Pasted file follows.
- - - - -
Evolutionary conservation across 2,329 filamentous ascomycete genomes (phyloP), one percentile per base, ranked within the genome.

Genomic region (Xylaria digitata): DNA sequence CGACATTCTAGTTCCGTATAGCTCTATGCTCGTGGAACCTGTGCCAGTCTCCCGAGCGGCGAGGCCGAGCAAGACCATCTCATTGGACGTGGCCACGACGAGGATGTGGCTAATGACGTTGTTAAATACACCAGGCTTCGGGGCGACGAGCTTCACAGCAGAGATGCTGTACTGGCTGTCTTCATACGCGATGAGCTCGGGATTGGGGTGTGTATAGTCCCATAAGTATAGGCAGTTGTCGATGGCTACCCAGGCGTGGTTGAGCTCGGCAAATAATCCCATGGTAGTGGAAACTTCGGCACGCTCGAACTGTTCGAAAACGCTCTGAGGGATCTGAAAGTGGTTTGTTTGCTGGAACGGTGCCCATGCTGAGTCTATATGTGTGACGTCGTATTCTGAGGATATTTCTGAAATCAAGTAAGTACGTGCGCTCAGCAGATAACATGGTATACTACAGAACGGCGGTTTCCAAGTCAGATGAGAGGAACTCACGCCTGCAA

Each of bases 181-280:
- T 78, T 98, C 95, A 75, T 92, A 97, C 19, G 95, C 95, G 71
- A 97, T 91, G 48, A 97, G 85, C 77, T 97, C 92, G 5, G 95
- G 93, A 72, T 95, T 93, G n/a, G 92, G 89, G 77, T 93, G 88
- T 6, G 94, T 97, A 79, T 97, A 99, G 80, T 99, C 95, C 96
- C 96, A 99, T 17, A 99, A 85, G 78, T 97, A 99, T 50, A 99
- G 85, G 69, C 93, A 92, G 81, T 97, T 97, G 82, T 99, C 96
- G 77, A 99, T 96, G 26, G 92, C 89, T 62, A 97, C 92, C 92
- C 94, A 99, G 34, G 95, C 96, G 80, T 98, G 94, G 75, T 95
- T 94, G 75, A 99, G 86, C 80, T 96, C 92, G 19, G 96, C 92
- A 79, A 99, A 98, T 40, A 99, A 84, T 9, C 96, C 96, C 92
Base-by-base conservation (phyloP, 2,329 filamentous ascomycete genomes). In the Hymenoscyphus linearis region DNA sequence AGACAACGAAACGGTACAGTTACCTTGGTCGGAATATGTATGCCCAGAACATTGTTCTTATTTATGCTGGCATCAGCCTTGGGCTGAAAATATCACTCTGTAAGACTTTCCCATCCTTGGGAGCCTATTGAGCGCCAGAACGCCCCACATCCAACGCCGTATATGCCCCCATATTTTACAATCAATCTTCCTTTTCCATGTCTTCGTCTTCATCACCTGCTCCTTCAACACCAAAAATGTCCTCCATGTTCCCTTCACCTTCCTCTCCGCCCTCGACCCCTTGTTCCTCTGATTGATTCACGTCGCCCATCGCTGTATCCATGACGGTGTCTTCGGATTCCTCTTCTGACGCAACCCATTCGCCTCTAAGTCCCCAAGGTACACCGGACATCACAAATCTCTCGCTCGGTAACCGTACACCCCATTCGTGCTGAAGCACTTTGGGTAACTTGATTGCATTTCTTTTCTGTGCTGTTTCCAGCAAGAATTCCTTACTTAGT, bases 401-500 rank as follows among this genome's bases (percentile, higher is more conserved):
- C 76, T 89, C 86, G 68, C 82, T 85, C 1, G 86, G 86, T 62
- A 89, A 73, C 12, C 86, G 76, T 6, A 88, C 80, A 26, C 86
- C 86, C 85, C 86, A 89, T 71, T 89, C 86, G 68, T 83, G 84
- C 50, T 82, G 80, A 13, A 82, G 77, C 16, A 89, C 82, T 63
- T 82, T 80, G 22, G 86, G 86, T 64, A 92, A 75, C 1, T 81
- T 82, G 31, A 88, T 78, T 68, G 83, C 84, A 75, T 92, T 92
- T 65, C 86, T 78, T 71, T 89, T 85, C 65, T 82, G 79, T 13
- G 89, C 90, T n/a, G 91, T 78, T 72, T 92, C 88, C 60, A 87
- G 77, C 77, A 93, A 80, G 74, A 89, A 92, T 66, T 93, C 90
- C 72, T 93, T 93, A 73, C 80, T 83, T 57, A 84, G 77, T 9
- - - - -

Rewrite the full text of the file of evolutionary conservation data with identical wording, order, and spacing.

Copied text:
Evolutionary conservation across 2,329 filamentous ascomycete genomes (phyloP), one percentile per base, ranked within the genome.

Genomic region (Xylaria digitata): DNA sequence CGACATTCTAGTTCCGTATAGCTCTATGCTCGTGGAACCTGTGCCAGTCTCCCGAGCGGCGAGGCCGAGCAAGACCATCTCATTGGACGTGGCCACGACGAGGATGTGGCTAATGACGTTGTTAAATACACCAGGCTTCGGGGCGACGAGCTTCACAGCAGAGATGCTGTACTGGCTGTCTTCATACGCGATGAGCTCGGGATTGGGGTGTGTATAGTCCCATAAGTATAGGCAGTTGTCGATGGCTACCCAGGCGTGGTTGAGCTCGGCAAATAATCCCATGGTAGTGGAAACTTCGGCACGCTCGAACTGTTCGAAAACGCTCTGAGGGATCTGAAAGTGGTTTGTTTGCTGGAACGGTGCCCATGCTGAGTCTATATGTGTGACGTCGTATTCTGAGGATATTTCTGAAATCAAGTAAGTACGTGCGCTCAGCAGATAACATGGTATACTACAGAACGGCGGTTTCCAAGTCAGATGAGAGGAACTCACGCCTGCAA

Each of bases 181-280:
- T 78, T 98, C 95, A 75, T 92, A 97, C 19, G 95, C 95, G 71
- A 97, T 91, G 48, A 97, G 85, C 77, T 97, C 92, G 5, G 95
- G 93, A 72, T 95, T 93, G n/a, G 92, G 89, G 77, T 93, G 88
- T 6, G 94, T 97, A 79, T 97, A 99, G 80, T 99, C 95, C 96
- C 96, A 99, T 17, A 99, A 85, G 78, T 97, A 99, T 50, A 99
- G 85, G 69, C 93, A 92, G 81, T 97, T 97, G 82, T 99, C 96
- G 77, A 99, T 96, G 26, G 92, C 89, T 62, A 97, C 92, C 92
- C 94, A 99, G 34, G 95, C 96, G 80, T 98, G 94, G 75, T 95
- T 94, G 75, A 99, G 86, C 80, T 96, C 92, G 19, G 96, C 92
- A 79, A 99, A 98, T 40, A 99, A 84, T 9, C 96, C 96, C 92
Base-by-base conservation (phyloP, 2,329 filamentous ascomycete genomes). In the Hymenoscyphus linearis region DNA sequence AGACAACGAAACGGTACAGTTACCTTGGTCGGAATATGTATGCCCAGAACATTGTTCTTATTTATGCTGGCATCAGCCTTGGGCTGAAAATATCACTCTGTAAGACTTTCCCATCCTTGGGAGCCTATTGAGCGCCAGAACGCCCCACATCCAACGCCGTATATGCCCCCATATTTTACAATCAATCTTCCTTTTCCATGTCTTCGTCTTCATCACCTGCTCCTTCAACACCAAAAATGTCCTCCATGTTCCCTTCACCTTCCTCTCCGCCCTCGACCCCTTGTTCCTCTGATTGATTCACGTCGCCCATCGCTGTATCCATGACGGTGTCTTCGGATTCCTCTTCTGACGCAACCCATTCGCCTCTAAGTCCCCAAGGTACACCGGACATCACAAATCTCTCGCTCGGTAACCGTACACCCCATTCGTGCTGAAGCACTTTGGGTAACTTGATTGCATTTCTTTTCTGTGCTGTTTCCAGCAAGAATTCCTTACTTAGT, bases 401-500 rank as follows among this genome's bases (percentile, higher is more conserved):
- C 76, T 89, C 86, G 68, C 82, T 85, C 1, G 86, G 86, T 62
- A 89, A 73, C 12, C 86, G 76, T 6, A 88, C 80, A 26, C 86
- C 86, C 85, C 86, A 89, T 71, T 89, C 86, G 68, T 83, G 84
- C 50, T 82, G 80, A 13, A 82, G 77, C 16, A 89, C 82, T 63
- T 82, T 80, G 22, G 86, G 86, T 64, A 92, A 75, C 1, T 81
- T 82, G 31, A 88, T 78, T 68, G 83, C 84, A 75, T 92, T 92
- T 65, C 86, T 78, T 71, T 89, T 85, C 65, T 82, G 79, T 13
- G 89, C 90, T n/a, G 91, T 78, T 72, T 92, C 88, C 60, A 87
- G 77, C 77, A 93, A 80, G 74, A 89, A 92, T 66, T 93, C 90
- C 72, T 93, T 93, A 73, C 80, T 83, T 57, A 84, G 77, T 9